Half-century of nursing continues with RN graduate

Half-century of nursing continues with RN graduate

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Steve Koehler
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By Steve Koehler

A family with more than a half century of registered nurses already to its credit added a third generation to its ranks Wednesday when Julie David received her RN pin from Ozarks Technical Community College Wednesday night.

David, of Walnut Grove, was pinned by her grandmother, Jeannie David, who is still an active nurse after 55 years. David’s mother became a registered nurse last year.

“It meant everything for my grandmother to be here. It was inspirational to follow in her footsteps,” said Julie David, who has accepted a job a school nurse for the Willard School District.

David was one of 24 in the first class of RNs to graduate from the College’s Associate of Science in Nursing program. The group received their pins in a ceremony at the Gillioz Theater before an audience of more than 200 family members and friends.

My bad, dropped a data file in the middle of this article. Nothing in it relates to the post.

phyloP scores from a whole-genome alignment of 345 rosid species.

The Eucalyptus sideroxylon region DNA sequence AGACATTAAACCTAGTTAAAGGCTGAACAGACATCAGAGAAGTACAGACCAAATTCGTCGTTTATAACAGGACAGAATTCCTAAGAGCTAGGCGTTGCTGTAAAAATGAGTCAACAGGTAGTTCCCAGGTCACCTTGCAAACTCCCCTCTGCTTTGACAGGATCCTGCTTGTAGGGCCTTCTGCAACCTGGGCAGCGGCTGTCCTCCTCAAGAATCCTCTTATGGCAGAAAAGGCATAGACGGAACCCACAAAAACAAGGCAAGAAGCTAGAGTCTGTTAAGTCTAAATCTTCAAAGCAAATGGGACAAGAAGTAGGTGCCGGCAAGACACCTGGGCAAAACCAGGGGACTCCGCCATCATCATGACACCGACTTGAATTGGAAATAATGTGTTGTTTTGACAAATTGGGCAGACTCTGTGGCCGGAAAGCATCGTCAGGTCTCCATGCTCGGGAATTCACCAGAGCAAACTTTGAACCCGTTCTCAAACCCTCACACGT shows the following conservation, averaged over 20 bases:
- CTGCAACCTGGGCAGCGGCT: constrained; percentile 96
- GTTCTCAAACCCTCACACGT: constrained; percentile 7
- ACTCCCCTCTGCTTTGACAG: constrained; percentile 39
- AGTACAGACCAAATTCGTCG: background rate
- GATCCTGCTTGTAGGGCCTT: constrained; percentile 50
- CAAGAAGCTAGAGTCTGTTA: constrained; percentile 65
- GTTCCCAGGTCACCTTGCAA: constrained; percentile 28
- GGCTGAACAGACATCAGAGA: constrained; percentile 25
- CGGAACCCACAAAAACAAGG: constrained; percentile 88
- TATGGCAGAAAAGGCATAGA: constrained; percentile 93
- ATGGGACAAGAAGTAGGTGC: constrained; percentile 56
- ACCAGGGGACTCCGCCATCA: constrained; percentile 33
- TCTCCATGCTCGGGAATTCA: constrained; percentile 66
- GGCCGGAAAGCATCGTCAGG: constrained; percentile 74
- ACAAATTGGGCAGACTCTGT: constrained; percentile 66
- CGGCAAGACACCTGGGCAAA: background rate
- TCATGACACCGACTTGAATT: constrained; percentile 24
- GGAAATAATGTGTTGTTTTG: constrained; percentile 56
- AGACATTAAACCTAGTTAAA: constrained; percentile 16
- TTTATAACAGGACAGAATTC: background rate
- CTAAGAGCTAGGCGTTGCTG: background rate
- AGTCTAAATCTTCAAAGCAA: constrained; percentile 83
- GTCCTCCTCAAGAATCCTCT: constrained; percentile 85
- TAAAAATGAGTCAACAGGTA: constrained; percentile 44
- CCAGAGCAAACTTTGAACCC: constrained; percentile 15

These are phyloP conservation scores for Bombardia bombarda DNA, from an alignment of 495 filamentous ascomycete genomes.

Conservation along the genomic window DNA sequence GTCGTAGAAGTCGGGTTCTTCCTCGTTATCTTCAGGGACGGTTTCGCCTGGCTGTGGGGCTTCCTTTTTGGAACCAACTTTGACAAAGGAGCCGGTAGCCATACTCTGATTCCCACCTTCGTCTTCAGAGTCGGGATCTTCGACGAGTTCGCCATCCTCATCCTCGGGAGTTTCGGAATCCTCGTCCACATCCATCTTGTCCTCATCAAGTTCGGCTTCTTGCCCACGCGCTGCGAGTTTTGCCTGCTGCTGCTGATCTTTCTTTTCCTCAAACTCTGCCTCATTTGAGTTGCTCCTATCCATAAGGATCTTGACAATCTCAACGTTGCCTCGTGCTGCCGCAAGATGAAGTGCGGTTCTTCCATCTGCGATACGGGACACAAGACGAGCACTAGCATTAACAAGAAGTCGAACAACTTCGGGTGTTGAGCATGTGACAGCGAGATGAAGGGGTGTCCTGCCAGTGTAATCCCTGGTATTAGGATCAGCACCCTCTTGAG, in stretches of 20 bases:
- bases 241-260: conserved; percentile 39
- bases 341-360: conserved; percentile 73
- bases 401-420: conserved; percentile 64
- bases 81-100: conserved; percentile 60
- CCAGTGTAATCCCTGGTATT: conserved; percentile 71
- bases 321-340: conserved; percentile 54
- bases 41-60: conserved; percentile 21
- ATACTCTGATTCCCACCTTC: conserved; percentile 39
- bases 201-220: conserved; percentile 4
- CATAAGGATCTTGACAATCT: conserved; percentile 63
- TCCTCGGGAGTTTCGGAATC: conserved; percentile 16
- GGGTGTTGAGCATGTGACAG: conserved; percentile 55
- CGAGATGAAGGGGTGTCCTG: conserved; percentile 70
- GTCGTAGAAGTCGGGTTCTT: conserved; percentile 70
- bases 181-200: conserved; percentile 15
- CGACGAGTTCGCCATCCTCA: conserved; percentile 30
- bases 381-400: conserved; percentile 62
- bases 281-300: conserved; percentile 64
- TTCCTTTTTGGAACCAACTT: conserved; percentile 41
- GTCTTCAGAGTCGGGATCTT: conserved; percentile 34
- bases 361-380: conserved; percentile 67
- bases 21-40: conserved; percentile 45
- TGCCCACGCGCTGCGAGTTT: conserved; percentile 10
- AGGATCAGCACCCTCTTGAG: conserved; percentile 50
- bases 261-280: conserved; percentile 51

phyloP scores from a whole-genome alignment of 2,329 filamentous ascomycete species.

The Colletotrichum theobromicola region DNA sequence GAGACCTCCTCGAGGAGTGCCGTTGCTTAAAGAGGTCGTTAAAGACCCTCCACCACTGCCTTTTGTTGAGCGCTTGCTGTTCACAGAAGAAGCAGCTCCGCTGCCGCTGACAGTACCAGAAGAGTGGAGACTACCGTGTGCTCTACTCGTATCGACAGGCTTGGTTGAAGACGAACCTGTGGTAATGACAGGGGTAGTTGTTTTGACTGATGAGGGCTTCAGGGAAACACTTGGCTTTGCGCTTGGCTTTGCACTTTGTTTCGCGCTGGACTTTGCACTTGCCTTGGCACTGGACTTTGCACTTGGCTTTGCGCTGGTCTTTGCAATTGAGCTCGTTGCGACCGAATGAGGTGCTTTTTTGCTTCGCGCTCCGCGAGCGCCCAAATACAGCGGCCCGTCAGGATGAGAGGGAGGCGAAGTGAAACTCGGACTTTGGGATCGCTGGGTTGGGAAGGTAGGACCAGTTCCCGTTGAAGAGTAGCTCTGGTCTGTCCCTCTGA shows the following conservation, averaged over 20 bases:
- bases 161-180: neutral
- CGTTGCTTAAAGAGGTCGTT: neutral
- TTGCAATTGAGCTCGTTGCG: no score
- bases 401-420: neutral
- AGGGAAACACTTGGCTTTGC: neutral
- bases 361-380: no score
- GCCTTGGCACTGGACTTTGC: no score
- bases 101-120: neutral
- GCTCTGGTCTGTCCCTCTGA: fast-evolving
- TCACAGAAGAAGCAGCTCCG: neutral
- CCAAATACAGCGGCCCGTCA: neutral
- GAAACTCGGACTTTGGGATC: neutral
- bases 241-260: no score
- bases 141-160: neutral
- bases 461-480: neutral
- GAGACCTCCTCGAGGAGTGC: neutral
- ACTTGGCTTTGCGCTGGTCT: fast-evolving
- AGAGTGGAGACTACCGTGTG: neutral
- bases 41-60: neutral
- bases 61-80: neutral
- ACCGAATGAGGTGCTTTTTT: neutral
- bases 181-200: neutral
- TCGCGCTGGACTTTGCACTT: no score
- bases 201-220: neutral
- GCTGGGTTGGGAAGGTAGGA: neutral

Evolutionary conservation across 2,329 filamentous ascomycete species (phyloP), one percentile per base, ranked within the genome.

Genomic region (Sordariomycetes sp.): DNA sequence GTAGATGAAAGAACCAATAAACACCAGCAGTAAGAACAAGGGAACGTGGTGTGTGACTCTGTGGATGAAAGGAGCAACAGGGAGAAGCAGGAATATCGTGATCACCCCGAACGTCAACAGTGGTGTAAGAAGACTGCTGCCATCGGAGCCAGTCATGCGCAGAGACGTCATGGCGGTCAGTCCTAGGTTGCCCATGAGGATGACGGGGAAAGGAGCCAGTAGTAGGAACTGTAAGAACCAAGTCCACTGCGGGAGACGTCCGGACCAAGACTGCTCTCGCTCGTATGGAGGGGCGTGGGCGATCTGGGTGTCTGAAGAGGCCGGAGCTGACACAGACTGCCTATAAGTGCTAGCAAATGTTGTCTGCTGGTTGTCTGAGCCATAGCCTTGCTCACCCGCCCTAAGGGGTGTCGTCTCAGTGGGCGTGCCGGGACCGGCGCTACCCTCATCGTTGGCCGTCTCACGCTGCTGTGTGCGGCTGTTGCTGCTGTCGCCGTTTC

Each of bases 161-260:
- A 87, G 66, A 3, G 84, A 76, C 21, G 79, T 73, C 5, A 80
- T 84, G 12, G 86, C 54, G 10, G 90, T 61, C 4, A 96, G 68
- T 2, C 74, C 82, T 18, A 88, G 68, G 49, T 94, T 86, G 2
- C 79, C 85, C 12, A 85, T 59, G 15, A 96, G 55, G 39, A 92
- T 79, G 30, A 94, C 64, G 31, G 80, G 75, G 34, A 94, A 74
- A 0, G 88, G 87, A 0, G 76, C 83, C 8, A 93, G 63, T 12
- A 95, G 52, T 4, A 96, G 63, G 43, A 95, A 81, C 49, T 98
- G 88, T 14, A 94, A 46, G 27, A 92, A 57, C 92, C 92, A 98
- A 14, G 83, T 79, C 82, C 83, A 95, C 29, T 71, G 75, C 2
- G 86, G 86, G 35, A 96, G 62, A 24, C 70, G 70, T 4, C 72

Jeannie David was overjoyed by the chance to pin her granddaughter.

“I was very excited,” she said after the ceremony.

Dr. Hal Higdon, president of OTC, said the ceremony marked a historic moment for the graduates and the College.

“Tonight, we took 24 people and doubled their earning potential from what it was yesterday. Think of what that means to a family. It will change the standard of living for their family,” Higdon said.

“For the life of the college, this is a major step that we now have an RN program. It’s a small program now, but it’s going to grow and as it grows, it can only help the community.”

Sherry Taylor, the program’s director, said she was excited to see the first class graduate.

“I’m very proud of them. They are an exceptional group of students,” she said.

Tabitha Caye Burton, one of the graduates who spoke at the service, said: “The journey has been an experience we will never forget.”

Taylor said that the class size will expand to 30 in the fall because of the high demand for the classes. She said the program is helping fill a need for skilled nurses in the region.

“We have a good, strong allied healthcare program. This is helping with the nursing shortage,” she said.

Steve Koehler is coordinator of publications at Ozarks Technical Community College